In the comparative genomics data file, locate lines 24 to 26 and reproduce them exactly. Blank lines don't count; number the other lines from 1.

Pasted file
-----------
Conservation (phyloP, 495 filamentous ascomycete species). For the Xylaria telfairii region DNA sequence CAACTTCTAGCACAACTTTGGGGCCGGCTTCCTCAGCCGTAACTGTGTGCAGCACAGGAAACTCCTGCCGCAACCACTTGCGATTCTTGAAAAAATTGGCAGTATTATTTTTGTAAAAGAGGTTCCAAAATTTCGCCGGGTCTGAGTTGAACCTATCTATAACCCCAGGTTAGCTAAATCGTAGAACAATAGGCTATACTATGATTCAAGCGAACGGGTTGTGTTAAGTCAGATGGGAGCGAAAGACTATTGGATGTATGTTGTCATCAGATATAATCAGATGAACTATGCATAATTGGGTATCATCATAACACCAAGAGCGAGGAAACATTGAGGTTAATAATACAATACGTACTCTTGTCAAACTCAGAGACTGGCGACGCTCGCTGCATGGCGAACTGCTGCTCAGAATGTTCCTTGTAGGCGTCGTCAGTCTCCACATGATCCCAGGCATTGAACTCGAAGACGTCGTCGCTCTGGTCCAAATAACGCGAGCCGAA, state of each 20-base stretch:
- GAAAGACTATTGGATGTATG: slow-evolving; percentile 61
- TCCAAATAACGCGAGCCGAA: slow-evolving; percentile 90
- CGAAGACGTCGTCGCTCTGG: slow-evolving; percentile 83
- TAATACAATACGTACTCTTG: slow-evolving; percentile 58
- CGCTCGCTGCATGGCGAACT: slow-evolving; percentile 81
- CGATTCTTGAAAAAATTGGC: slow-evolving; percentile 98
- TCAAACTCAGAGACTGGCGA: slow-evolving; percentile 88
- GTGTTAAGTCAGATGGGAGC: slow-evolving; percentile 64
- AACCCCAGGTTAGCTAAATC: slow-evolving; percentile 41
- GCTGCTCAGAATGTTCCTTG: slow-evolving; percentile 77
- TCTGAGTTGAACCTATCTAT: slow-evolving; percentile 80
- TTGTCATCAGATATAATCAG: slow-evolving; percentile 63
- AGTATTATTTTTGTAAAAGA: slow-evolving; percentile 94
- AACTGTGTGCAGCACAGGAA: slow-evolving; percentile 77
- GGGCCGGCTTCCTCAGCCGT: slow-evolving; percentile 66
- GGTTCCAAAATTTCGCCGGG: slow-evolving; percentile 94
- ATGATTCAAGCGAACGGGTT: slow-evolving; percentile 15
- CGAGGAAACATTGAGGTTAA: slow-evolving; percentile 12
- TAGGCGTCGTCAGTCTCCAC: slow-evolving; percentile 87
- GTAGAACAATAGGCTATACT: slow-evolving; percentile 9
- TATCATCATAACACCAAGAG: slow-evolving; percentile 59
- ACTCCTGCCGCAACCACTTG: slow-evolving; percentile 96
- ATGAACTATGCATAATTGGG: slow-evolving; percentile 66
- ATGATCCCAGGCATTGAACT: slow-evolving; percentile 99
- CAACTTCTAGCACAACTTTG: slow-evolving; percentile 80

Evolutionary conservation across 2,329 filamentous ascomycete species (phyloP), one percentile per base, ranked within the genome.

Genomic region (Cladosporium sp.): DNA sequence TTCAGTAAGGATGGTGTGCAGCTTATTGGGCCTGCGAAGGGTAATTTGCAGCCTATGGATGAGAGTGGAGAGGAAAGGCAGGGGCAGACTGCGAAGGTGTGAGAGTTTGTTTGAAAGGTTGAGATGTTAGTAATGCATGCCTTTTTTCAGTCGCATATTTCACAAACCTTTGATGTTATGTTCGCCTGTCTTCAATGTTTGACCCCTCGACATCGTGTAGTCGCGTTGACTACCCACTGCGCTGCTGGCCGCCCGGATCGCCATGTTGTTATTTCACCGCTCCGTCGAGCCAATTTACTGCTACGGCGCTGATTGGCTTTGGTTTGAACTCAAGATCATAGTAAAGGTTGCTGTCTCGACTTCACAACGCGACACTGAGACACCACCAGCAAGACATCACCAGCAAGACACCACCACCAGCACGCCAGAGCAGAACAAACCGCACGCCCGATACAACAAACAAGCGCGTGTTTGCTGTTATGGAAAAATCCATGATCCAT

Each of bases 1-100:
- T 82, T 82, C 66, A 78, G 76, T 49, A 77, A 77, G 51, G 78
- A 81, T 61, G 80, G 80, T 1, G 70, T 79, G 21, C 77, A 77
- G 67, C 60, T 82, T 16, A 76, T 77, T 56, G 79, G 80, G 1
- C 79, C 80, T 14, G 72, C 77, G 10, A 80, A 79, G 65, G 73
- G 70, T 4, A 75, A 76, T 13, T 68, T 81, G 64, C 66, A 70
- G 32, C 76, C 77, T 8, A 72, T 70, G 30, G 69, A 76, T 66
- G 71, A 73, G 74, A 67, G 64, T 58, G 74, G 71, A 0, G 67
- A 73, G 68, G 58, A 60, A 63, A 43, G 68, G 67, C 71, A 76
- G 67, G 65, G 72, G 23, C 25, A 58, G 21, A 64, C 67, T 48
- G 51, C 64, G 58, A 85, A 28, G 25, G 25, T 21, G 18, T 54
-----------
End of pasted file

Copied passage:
- ATGAACTATGCATAATTGGG: slow-evolving; percentile 66
- ATGATCCCAGGCATTGAACT: slow-evolving; percentile 99
- CAACTTCTAGCACAACTTTG: slow-evolving; percentile 80